This is Your Brain on Technology
Facebook CEO Mark Zuckerberg recently announced that the company is rebranding as “Meta.” The initiative is designed to focus the company’s vision on virtual reality (VR) in the future, through what Zuckerberg refers to as the “metaverse.” The VR world will be accessed by participants using a headset instead of a computer to interact in various digital environments. These sophisticated VR headsets are designed to “trick” the human eye into seeing a three-dimensional world with various scenes encompassing work, play, concerts or movies.1
One concerns associated with this new metaverse is that it will continue to collect more data on individual users. In this era of technology, consumer data is traded and exchanged with a value as lucrative as currency. Furthermore, tech experts assert that the more user data a company accrues, the more power it can wield in our decisions. Some tech companies are working on innovations in brain-machine interfaces that can detect neural signals when attached to the skull or other parts of the body. This type of direct interface has the potential to manipulate thoughts via electromagnetic pulses. Notably, both Facebook/Meta and Elon Musk have funded research into both noninvasive and invasive brain-machine interfaces.2
Apart from real interactions in a make-believe universe, there are innovations in technology that may have significant positive improvements in brain functionality. There may even someday be ways to prevent or eliminate dementia and Alzheimer’s Disease. But for now, it’s important to plan for a long life with less-than-adequate brain functioning, and that means being financially prepared for a future that involves long-term caregiving. We offer solutions that can help fund this expense if needed or leave assets for heirs if you don’t. Contact us to learn more.
Researchers from the University of Minnesota Medical School in concert with Massachusetts General Hospital, found a way to potentially enhance the brain’s ability to regulate self-control and mental flexibility. The study discovered that stimulating a specific region within the brain with small amounts of electrical energy could improve a patients’ mental function. For example, this type of stimulation may be able to help someone with depression push beyond a pattern of negative thoughts. The findings could lead to methods of treating mental illness via precisely targeted electrical stimulation. Moreover, since the Food and Drug Administration (FDA) has already approved deep brain stimulation as a means of improving cognitive control, clinical trials may begin quickly using existing tools and devices.3
In another human study, a 36-year-old woman who had suffered from severe depression for years found relief when researchers applied tiny jolts of electrical current via temporary thin wire electrodes implanted into a specific region of her brain. The stimulation was calibrated so the patient couldn’t directly feel it, yet she reported improvements in both mood and energy.4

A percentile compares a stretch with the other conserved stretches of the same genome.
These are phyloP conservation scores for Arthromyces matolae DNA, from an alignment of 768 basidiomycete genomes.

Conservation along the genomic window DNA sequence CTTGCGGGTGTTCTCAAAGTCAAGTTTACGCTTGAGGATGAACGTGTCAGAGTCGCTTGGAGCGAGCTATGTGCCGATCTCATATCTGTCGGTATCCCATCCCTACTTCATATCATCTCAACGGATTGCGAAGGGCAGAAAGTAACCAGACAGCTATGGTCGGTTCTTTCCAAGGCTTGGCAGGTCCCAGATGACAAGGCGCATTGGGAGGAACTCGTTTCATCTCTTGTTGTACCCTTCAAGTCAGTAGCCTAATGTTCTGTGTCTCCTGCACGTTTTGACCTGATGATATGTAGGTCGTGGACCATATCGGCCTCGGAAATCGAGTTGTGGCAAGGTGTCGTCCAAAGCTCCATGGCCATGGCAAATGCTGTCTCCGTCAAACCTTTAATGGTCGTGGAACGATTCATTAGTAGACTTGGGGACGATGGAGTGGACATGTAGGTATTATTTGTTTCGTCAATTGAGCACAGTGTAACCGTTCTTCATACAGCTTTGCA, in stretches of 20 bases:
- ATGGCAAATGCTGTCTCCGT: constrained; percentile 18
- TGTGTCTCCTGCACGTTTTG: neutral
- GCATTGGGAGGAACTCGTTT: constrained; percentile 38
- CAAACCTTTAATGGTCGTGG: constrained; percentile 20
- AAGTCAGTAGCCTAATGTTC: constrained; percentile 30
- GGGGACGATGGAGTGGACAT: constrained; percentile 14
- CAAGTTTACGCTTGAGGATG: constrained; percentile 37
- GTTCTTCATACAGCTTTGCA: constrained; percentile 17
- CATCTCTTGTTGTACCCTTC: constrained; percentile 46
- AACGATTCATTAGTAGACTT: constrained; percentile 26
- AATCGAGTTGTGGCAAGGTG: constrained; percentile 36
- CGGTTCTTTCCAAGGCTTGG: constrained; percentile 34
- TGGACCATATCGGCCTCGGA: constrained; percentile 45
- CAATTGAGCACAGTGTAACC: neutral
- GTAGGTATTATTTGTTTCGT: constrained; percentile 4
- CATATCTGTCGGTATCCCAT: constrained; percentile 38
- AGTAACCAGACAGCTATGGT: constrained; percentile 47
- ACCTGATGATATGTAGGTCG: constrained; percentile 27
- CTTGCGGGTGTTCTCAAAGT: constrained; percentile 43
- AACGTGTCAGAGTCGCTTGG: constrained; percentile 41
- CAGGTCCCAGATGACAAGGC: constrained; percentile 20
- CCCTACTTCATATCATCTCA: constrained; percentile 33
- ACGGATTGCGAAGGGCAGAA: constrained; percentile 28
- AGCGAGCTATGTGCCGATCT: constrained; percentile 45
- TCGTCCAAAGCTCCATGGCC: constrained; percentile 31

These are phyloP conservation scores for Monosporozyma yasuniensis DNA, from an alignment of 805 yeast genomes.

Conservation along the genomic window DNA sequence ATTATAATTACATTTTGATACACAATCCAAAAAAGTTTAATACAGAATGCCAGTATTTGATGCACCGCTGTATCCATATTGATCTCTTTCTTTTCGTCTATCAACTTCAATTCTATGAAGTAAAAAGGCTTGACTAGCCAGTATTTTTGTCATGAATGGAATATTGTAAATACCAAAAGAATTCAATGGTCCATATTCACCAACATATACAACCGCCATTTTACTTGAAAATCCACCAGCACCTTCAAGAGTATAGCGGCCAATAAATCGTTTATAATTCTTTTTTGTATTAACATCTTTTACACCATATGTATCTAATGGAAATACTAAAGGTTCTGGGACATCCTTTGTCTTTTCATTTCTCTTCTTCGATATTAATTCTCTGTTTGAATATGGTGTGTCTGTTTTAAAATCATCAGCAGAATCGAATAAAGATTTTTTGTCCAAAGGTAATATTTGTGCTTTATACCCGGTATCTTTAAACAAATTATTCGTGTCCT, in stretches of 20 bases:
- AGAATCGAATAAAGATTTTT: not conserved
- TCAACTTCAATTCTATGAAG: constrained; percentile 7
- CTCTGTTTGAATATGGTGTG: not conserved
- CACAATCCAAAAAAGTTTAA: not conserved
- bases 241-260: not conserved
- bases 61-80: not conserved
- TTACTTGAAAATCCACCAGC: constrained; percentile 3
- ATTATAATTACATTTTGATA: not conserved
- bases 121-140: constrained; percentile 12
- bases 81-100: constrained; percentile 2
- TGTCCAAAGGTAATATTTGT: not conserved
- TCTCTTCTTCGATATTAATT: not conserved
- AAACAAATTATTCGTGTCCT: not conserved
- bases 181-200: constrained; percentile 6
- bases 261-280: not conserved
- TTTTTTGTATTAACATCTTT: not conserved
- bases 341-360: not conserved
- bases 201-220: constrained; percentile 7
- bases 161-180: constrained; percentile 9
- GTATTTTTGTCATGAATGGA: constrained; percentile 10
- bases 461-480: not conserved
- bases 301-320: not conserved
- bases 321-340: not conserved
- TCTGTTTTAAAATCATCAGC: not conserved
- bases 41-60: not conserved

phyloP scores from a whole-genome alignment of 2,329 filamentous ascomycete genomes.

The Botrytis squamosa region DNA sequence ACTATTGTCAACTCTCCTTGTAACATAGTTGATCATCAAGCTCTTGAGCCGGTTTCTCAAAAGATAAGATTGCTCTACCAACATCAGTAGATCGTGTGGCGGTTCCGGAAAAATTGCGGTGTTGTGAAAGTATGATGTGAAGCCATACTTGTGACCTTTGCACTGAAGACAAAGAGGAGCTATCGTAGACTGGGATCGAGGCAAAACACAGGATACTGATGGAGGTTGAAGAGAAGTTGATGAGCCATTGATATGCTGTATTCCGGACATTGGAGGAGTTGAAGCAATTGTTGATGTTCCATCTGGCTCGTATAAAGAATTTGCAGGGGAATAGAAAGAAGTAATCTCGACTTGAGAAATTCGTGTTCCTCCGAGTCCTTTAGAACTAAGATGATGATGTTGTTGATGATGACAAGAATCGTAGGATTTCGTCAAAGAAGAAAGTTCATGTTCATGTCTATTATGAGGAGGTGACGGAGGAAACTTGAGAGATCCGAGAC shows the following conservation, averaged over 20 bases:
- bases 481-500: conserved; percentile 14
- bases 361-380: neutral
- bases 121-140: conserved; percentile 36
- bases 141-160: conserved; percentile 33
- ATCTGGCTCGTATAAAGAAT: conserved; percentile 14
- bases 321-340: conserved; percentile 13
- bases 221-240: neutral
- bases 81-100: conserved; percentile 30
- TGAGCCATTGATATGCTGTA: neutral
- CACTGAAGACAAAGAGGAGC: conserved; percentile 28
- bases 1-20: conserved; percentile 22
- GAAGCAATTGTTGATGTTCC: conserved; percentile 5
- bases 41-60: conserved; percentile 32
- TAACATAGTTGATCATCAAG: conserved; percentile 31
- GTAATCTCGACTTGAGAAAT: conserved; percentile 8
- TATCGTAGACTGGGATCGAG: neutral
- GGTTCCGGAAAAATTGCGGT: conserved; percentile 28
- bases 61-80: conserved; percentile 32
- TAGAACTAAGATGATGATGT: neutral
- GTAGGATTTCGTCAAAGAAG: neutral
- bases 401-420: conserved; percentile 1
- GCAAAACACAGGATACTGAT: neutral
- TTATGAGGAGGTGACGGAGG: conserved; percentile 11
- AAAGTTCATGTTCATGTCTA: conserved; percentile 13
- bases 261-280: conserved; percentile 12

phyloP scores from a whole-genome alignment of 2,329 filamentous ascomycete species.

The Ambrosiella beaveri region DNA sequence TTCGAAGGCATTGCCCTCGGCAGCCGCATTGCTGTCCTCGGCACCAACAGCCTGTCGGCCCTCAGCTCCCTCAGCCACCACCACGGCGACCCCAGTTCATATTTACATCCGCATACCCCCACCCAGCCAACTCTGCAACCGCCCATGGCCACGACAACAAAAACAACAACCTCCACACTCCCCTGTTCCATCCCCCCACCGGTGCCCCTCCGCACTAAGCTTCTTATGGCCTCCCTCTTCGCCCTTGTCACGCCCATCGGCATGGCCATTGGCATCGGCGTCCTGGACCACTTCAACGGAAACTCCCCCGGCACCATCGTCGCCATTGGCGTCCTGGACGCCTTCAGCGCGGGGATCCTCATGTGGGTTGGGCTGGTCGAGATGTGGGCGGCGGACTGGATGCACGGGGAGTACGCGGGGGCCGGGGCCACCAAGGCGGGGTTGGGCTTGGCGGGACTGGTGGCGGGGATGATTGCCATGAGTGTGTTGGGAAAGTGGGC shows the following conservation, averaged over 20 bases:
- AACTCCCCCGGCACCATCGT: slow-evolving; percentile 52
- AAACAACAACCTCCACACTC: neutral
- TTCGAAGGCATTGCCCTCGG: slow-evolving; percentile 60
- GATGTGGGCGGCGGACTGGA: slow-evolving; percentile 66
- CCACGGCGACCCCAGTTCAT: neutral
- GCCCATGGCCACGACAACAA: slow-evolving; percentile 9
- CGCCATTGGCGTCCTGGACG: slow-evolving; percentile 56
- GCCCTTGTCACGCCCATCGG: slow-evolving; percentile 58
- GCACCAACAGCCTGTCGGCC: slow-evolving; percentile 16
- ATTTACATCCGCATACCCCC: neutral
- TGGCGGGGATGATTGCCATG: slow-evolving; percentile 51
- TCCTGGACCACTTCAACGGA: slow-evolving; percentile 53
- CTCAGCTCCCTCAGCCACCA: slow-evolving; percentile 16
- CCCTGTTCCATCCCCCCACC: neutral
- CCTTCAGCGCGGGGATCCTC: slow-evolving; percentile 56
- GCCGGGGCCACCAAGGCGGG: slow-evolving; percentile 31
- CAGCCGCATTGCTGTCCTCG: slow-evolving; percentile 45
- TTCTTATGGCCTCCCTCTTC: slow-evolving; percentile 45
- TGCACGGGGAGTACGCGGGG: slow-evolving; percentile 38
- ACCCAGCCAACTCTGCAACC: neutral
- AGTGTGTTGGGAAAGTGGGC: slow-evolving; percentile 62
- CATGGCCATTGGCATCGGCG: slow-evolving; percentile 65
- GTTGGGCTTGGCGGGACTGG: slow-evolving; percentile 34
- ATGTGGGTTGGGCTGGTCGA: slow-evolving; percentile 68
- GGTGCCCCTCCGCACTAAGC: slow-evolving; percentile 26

But until science catches up with our brain needs, we can practice old-school solutions. Research shows that walking in nature is correlated with enhanced mood, decreased stress levels, and reduced high blood pressure and muscle tension. Perhaps more importantly, a nature walk is a good counter to the harmful effects of today’s technological advancements – such as smart phones, computers and excessive television watching.5
Content prepared by Kara Stefan Communications.
1 BBC. Oct. 18, 2021. “Apparently, it’s the next big thing. What is the metaverse?” https://www.bbc.com/news/technology-58749529. Accessed Nov. 5, 2021.
2 John Horgan. Scientific American. Oct. 27, 2021. “Should Big Tech’s Plan for a Metaverse Scare Us?” https://www.scientificamerican.com/article/should-big-techs-plan-for-a-metaverse-scare-us/. Accessed Nov. 5, 2021.
3 Science Daily. Nov. 1, 2021. “Researchers boost human mental function with brain stimulation.” https://www.sciencedaily.com/releases/2021/11/211101141757.htm. Accessed Nov. 5, 2021.
4 Laura Sanders. Science News. Oct. 4, 2021. “A custom brain implant lifted a woman’s severe depression.” https://www.sciencenews.org/article/brain-implant-severe-depression-activity-stimulation. Accessed Nov. 5, 2021.
5 Daily Science Journal. Sep. 26, 2021. “Nature Walks in the Time of Technology.” https://www.dailysciencejournal.com/nature-walks-time-of-technology/. Accessed Nov. 5, 2021.
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